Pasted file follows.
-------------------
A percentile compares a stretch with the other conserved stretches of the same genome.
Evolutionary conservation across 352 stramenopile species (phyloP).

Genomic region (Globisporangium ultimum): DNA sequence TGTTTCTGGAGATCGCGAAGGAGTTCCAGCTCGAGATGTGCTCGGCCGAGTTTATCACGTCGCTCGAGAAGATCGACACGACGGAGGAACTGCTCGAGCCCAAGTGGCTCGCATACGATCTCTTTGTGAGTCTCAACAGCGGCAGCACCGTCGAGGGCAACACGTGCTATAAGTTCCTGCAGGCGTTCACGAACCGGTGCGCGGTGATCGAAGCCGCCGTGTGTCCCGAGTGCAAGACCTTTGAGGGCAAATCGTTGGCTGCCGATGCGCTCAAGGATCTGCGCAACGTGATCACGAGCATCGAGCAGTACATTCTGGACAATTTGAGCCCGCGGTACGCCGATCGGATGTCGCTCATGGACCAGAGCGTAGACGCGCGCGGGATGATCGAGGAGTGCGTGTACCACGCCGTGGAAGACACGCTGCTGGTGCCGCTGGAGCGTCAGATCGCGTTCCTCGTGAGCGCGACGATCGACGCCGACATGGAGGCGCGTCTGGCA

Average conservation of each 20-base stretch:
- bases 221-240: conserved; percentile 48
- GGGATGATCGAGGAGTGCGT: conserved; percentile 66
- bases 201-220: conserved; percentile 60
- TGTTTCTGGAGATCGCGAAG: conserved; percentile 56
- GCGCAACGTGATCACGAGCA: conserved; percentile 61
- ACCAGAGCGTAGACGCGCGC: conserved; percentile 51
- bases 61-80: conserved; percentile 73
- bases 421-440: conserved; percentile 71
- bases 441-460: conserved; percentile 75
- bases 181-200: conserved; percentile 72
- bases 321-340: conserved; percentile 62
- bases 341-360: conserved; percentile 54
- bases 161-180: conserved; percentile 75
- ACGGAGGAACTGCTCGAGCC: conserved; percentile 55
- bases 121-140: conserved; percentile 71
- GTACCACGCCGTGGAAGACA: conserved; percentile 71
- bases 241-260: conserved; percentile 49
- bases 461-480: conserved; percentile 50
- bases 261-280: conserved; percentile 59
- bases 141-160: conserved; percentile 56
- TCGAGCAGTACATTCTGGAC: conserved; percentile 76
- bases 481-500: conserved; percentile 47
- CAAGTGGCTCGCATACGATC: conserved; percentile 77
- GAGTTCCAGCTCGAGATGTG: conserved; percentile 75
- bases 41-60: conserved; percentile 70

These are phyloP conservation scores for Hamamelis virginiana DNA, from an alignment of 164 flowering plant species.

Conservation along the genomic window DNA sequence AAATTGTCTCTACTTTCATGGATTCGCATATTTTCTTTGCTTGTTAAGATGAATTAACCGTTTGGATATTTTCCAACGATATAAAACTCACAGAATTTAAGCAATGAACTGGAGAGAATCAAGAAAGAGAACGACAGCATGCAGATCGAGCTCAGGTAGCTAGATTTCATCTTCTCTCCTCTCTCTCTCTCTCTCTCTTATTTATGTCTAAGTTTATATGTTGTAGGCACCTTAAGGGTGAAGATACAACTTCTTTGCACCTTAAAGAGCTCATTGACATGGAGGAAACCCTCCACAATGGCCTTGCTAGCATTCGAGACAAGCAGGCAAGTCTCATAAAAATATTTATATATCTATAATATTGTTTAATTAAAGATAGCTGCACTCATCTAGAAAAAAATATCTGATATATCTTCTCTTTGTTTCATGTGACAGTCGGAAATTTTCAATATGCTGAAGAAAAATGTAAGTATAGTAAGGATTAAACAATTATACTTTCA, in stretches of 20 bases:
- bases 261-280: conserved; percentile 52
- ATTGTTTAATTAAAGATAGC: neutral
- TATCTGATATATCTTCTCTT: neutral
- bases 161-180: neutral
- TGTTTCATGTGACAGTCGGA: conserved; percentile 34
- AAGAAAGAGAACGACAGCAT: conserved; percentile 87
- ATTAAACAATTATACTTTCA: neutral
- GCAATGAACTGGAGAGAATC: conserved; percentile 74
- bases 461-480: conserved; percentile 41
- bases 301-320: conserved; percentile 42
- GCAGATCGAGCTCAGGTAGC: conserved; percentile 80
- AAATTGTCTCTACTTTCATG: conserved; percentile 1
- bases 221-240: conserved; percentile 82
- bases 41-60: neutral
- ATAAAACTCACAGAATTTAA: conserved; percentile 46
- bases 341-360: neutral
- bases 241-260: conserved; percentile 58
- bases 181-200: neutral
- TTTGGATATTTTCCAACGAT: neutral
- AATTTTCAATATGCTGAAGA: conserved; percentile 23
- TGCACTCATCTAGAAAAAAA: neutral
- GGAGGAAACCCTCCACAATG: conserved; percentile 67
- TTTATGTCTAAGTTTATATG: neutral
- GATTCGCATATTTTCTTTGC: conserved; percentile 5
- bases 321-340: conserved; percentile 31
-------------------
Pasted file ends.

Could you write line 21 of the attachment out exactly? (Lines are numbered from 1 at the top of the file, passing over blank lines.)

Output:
- bases 241-260: conserved; percentile 49